Blink – A Review

As a teenager I was totally revolted by judgments made by first impressions and what they lead to. My opinion was and still is that we make judgment on what we see first and then find the appropriate reasons and evidences to support this judgment, denying unconsciously any other new fact that would make us change our mind.  And I was proven right by many examples in Blink – The power of thinking without thinking, by Malcolm Gladwell.

Gladwell decided he had to look at the impact of first impressions after being in an argument with the police for 20 min.  He had decided to go from a short-clean-cut haircut to a long-hair style.  He said that at once he started to see changes in his life:  he started to get speeding tickets, getting pulled at security checks in airports and then one day he was pulled out by 3 police officers.  They thought they had found a rapist.  It took him 20 minutes to get out of that situation, caused by that large head of curly hair.  This was a trivial misunderstanding, but I’m sure you can think of visible minorities going through that all the time.

First impressions can be powerful and good, but they can also lead us into error and when we look back we wonder why we acted the way we did.

For example, a law professor in Chicago, Ian Ayres, did a research in the 90’s to find out:  “All other things being absolutely equal, how does skin color or gender affect the price that a sales man in a car dealership offers?  To do so he put a team of 38 people together, dressed them the same, they all had the same cover story and specific instructions for what to do. They visited 242 car dealerships. These were the results.

On average,

The white men received initial offers  that were 725$ above the dealer’s price;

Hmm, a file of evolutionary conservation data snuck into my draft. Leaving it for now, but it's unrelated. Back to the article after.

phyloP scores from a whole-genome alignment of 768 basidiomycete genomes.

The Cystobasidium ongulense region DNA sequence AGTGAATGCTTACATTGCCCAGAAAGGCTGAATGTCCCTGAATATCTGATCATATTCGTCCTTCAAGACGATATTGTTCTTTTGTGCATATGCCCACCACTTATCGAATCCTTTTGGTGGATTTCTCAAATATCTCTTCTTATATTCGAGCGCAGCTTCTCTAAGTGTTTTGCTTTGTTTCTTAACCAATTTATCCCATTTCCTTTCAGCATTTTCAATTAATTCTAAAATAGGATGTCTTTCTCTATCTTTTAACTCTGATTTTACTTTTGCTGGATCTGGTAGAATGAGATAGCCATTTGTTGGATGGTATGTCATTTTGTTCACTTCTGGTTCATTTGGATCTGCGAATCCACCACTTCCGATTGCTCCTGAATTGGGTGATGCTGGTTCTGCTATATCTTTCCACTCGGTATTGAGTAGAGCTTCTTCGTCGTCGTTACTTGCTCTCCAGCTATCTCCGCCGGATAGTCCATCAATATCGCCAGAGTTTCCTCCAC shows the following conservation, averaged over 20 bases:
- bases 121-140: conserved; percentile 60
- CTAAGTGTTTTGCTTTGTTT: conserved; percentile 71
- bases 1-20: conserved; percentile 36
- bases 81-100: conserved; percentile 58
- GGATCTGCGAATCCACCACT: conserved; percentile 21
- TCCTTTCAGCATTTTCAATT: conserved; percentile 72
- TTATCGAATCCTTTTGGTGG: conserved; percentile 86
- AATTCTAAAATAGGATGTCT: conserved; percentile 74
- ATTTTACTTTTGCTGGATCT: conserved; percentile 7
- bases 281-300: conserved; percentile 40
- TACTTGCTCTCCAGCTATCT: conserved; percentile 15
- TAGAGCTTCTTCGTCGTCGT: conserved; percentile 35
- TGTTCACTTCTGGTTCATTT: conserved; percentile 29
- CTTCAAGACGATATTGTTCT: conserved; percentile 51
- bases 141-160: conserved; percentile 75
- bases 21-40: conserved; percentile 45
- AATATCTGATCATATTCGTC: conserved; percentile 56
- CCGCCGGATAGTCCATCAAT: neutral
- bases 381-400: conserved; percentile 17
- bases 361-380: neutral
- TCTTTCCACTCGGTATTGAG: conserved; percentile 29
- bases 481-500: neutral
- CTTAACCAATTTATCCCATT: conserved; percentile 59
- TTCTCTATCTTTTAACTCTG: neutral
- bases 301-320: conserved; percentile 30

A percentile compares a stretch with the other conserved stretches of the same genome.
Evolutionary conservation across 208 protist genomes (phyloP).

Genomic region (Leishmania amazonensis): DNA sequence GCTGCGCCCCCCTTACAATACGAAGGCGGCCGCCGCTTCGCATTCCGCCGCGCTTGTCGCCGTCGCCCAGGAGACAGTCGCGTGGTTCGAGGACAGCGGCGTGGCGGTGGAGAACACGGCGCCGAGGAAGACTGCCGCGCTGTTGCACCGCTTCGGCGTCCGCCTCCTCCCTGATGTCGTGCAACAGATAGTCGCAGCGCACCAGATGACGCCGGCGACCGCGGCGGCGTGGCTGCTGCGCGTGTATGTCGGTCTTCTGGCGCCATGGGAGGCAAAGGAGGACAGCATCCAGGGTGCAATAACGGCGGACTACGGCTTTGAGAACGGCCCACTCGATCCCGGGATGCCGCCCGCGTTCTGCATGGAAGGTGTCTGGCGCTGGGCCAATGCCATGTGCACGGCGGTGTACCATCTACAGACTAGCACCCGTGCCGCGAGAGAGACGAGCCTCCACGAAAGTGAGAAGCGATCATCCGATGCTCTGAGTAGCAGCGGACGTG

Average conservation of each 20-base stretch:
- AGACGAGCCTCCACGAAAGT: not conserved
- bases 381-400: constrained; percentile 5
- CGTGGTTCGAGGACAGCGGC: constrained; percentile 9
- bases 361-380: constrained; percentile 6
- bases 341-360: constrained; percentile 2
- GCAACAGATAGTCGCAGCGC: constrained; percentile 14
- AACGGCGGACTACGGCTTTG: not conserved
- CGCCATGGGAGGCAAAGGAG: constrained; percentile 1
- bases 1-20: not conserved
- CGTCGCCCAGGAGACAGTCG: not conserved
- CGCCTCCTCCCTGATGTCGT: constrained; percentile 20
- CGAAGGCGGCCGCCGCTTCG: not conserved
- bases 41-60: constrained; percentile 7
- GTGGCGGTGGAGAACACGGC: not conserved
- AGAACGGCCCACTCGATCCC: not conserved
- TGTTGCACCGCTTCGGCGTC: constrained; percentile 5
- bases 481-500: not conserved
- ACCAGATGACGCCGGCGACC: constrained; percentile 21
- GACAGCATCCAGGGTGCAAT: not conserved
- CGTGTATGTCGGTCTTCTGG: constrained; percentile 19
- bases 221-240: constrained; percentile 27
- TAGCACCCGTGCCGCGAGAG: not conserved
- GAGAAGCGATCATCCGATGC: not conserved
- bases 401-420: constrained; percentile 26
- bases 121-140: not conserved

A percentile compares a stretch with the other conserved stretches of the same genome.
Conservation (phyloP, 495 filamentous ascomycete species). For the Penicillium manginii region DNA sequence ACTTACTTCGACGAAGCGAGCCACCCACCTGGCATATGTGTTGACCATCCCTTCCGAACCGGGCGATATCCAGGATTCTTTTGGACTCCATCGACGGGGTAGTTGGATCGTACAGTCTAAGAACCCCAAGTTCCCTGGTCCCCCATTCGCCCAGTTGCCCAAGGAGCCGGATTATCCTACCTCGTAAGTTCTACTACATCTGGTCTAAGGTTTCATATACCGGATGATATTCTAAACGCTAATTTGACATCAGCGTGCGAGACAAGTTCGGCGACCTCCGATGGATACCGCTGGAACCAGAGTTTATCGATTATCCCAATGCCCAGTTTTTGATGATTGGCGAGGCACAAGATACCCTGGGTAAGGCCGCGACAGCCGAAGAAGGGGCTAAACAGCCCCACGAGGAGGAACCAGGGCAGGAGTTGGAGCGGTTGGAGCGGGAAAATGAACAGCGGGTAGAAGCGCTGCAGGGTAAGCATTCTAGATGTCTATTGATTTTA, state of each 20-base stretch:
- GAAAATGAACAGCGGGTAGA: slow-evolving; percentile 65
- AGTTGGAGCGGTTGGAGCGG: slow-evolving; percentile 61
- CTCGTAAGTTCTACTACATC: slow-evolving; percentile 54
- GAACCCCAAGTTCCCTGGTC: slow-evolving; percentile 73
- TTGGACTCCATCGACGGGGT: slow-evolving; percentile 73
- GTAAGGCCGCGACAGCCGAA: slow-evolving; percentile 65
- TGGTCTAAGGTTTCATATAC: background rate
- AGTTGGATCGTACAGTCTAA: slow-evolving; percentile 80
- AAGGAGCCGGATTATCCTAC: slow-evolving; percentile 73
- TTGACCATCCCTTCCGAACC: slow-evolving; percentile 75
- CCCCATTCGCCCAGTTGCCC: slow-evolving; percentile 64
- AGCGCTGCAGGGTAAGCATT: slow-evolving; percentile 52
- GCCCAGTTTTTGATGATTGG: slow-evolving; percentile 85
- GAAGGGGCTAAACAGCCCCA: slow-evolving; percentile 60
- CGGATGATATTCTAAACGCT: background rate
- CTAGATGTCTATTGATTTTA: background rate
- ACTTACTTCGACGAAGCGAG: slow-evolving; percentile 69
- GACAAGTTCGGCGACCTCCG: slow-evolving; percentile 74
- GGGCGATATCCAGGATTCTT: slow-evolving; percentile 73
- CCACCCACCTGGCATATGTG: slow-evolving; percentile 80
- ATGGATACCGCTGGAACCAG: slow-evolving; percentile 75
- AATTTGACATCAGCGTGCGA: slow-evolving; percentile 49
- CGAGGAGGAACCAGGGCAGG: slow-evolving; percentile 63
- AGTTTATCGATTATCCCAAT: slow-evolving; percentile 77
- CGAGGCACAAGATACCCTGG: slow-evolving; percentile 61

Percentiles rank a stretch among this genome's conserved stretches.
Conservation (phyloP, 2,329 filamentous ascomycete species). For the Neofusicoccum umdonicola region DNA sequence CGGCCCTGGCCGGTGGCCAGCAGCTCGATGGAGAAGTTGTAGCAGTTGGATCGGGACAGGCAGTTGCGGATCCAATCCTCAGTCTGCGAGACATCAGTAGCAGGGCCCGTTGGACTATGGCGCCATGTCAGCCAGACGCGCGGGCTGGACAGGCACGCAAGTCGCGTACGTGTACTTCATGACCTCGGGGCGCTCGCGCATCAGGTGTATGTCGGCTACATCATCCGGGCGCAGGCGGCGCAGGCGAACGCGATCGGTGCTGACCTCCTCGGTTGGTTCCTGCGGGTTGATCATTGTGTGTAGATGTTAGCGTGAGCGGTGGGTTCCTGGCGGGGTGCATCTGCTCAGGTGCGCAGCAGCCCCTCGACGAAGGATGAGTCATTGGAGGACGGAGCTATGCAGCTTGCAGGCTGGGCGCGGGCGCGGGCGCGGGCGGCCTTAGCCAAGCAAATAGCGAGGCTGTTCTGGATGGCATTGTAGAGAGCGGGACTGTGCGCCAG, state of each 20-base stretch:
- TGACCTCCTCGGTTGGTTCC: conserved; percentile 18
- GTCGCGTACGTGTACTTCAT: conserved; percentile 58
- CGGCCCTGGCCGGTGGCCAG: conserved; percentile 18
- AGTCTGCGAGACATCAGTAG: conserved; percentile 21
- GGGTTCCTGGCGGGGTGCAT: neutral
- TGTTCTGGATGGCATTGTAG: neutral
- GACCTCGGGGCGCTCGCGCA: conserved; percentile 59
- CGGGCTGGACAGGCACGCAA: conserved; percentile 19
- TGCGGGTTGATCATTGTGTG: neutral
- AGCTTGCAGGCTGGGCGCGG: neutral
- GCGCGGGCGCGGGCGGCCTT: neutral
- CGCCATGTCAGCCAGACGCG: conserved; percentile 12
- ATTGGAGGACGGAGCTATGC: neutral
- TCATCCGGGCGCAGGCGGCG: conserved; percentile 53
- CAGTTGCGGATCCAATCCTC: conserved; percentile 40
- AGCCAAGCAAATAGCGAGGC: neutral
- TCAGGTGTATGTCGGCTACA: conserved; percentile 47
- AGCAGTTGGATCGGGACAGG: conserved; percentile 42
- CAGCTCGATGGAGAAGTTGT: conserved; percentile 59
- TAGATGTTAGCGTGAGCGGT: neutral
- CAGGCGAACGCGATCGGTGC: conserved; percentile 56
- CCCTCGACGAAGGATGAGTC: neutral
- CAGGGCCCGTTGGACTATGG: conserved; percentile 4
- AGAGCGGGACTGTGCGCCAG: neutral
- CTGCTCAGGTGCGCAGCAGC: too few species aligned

The white women got offers of 935$ above;

The black women were  quoted on average 1195$;

And black men 1687$

Keep in mind that they all had the same story:  they were professionals with a college degree, they were systems analyst at a bank, all lived in the same neighborhood of Chicago, were dressed for success and bargained for approximately 40 minutes.

What do you think the reasons for these results are?  If you were to ask the salesman their beliefs on race and gender, they would argue that they apply an “equality for all“ code of conduct.  But yet facts are different. They have again and again done the same things: quoted higher prices to women and black persons.  And it would be so because of their unconscious beliefs about these groups.  Even in the face of the contradictory evidence of education, wealth and bargaining abilities they couldn’t change their actions.

To explain this difference between our conscious choices and our unconscious associations, researchers have put together a tool called the Implicit Association Test (IAT) that helps us identify what our unconscious response will be when we pair up two facts like male and family, female and career than male and career, female and family for example. It’s disturbing to see how easy it is to make associations between female and family and difficult to do the same for male and family.  The response time is much longer for the association we are less familiar with. Which would explain the lack of women in the higher ranks of corporations or government.

I encourage you to visit their website to find out what is your underlying system of belief in certain fields like racism, gender and career, obesity and thin persons.

Did you know that if you are tall you have better chances to climb up the corporate ladder?  Gladwell called about half of the corporations on the list of Fortune 500 to find that the CEOs on average are just below the 6 feet mark and a third of them are more than 6.2 or taller. Yet in the general American population only 3.9% are 6 foot 2 or taller.

Another study has shown that an inch of height is worth $789 a year in salary on average. That means that generally a person that is 6 feet tall will earn 5,525$ more per year than the person who is 5 foot 5 inches.

Really, first impressions and general ideas have a broader impact that we want to believe.

But there is hope! For us to change these unconscious patterns, we have to immerse ourselves within the ideas and circumstances we are trying change.  For example if you want to get rid of your leadership image associated with a tall male you can spend time with some tall incompetent male executives and with efficient women executives.  After a while you won’t have such a strong association of tall-male equals leadership.

Be aware of your underlying judgments and immerse yourself with new knowledge and experiences and you will have started a positive chain reaction.  That’s how we make changes in our lives but in society in general.